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Supported by NEWHAVEN HERITAGE CENTRE which is recognised as a Scottish registered charity No. SC044837

NEWHAVEN — A  UNIQUE FISHING VILLAGE ON THE COAST OF THE FORTH, PROUD OF ITS TRADITIONS, CULTURE AND HISTORY

newhaven-on-forth

If you have contributions to make to the knowledge base and photographic archives on any of the topics on this page, they would be most welcome.  Please contact archivist@newhavenonforth.org.uk

About Us

Newhaven, Leith and Edinburgh Railway at Granton HarbourAs the amount of passengers using ferry services from Newhaven to Fife and Stirling increased, better provision for embarkation was required.  In 1822, a new chain pier was constructed slightly west of the village which benefited steam powered ferries with deeper drafts. (See a short YouTube animation of the Chain Pier here > > >)


In the late 1830s, a new railway line was proposed to bring passengers down from Edinburgh.  In 1838, a foundation stone was laid for a terminus station at beside the chain pier.  Construction of the rail line was prolonged and not without incident but in 1842, the Edinburgh, Leith and Newhaven line was opened, at first employing horse-drawn carriages but very quickly steam trains were used.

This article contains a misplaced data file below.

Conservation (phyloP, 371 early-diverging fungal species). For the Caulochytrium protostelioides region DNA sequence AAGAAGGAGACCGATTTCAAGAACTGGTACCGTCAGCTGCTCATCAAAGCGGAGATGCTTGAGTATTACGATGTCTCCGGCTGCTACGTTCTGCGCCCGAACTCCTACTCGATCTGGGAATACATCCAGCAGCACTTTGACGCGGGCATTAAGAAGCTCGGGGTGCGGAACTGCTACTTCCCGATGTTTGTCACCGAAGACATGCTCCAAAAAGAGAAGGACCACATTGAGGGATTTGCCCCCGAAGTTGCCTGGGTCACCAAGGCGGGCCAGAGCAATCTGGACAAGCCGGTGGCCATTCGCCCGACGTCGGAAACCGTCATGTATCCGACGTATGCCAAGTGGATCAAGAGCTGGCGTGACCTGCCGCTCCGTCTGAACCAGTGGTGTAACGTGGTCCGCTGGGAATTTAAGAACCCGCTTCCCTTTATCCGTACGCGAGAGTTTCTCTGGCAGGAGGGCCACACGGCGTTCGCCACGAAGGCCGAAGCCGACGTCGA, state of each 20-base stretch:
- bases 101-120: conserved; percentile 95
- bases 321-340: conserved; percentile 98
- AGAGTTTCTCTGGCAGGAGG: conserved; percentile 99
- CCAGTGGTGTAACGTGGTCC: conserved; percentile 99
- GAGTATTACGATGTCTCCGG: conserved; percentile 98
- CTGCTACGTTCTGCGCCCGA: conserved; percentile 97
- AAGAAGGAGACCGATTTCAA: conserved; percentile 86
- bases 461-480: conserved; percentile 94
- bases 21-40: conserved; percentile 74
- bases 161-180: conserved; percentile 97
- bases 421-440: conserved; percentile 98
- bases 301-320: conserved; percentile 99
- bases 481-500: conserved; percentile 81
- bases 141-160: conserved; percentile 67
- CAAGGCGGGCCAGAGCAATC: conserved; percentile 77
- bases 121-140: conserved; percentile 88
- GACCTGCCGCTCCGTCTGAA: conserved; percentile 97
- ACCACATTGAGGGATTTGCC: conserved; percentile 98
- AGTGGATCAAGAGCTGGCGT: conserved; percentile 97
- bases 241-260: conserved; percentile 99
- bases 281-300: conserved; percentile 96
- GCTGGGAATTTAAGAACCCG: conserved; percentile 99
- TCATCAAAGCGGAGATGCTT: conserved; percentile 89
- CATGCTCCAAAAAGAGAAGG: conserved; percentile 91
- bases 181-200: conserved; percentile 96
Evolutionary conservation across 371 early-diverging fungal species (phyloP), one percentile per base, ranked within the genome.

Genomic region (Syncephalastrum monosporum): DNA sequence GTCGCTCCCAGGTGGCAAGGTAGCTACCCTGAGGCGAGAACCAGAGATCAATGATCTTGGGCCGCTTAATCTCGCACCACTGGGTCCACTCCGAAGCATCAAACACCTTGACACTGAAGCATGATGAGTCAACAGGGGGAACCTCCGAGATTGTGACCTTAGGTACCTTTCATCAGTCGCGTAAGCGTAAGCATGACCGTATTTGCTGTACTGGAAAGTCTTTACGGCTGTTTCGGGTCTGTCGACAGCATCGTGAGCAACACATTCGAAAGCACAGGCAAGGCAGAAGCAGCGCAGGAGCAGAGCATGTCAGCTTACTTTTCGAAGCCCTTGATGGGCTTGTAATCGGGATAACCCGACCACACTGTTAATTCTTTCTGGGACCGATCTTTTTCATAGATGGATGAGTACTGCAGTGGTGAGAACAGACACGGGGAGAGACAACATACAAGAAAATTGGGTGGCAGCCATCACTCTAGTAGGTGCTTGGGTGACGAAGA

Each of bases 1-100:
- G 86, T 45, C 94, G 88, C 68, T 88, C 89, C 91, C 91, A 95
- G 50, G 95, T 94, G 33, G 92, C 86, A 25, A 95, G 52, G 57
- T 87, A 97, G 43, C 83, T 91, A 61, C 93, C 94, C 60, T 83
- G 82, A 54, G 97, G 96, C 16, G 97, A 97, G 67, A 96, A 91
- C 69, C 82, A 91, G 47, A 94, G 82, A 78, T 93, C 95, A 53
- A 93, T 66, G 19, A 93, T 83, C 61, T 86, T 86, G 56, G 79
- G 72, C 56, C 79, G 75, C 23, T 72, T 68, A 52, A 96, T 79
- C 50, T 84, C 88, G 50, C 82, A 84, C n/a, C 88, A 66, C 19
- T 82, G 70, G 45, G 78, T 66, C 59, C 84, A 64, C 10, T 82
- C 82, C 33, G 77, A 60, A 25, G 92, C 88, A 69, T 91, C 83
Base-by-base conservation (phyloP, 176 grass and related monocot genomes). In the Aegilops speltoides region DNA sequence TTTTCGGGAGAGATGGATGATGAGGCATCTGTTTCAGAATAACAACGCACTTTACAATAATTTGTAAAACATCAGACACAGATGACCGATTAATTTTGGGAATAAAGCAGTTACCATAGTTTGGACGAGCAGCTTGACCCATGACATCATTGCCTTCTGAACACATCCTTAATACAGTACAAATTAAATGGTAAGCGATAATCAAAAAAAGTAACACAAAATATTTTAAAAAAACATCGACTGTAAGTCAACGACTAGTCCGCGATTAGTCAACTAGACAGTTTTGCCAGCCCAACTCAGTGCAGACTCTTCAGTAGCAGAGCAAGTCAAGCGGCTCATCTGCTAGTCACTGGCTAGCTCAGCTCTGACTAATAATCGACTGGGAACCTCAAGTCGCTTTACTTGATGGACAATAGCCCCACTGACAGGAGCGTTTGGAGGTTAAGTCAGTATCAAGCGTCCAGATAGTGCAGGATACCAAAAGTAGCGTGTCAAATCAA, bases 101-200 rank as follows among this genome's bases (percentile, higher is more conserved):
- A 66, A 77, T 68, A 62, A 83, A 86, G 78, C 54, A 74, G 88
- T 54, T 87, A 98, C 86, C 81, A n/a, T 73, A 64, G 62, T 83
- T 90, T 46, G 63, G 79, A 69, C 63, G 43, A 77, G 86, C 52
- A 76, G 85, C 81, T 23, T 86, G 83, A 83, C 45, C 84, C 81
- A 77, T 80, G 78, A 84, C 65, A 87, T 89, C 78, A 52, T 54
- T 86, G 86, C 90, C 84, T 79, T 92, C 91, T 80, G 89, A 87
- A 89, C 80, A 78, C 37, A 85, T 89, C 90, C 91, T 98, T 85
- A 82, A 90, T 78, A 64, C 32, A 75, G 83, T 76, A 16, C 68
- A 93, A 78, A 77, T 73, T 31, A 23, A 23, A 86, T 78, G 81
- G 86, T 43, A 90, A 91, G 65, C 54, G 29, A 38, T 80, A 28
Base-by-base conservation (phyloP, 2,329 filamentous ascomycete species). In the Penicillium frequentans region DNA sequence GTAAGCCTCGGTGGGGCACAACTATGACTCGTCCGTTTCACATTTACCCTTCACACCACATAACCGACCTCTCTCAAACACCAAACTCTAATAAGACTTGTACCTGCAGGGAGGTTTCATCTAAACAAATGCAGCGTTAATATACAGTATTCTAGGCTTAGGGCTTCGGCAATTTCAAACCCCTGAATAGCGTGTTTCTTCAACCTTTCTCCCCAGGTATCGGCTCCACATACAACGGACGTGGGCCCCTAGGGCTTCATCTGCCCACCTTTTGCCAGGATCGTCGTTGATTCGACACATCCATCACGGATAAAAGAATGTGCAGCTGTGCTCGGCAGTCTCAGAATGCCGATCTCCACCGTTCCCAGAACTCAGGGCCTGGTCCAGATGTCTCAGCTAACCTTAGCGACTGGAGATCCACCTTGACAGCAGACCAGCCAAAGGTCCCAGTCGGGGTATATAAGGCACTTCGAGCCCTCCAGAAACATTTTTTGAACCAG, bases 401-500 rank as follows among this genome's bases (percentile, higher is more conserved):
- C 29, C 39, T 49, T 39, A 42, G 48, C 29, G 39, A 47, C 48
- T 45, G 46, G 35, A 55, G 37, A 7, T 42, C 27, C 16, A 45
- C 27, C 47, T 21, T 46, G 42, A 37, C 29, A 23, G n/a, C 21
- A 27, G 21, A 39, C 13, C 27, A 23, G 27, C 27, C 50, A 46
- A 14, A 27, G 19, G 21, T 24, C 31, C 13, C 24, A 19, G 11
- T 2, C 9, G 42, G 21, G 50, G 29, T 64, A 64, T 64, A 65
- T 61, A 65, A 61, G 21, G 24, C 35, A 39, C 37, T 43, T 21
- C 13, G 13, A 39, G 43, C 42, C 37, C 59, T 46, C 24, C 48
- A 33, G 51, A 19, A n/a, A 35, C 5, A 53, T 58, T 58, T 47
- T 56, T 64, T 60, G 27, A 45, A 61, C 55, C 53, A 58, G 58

When the Duke of Buccleuch developed Granton as a harbour, the line was extended to there but the railway was popular with Newhaven’s fishwives as it saved the weary trek up to the city.  The Chain Pier booking office had a special window just for them and a dedicated carriage on the train.  A fierce storm in 1898 destroyed much of the pier and it was never rebuilt.


The line remained open until 1925 and the booking office was extended and became a pub.

Chains and Trains

An excellent resource in the form of a photo essay depicting the route taken by the railway is here>>>

A map of the E L & N Railway can be found here>>>

Granton Harbour lies on the Firth of Forth, about a mile to the west of Newhaven.  It was constructed to accommodate larger shipping than the small harbour at Newhaven could hold.   Construction of the Central pier (running from lower left to centre on this engraving) commenced in November 1835. The railway opened a few years later.



Published in Old & New Edinburgh, published 1890.


Used with the courtesy of www.edinphoto.org.uk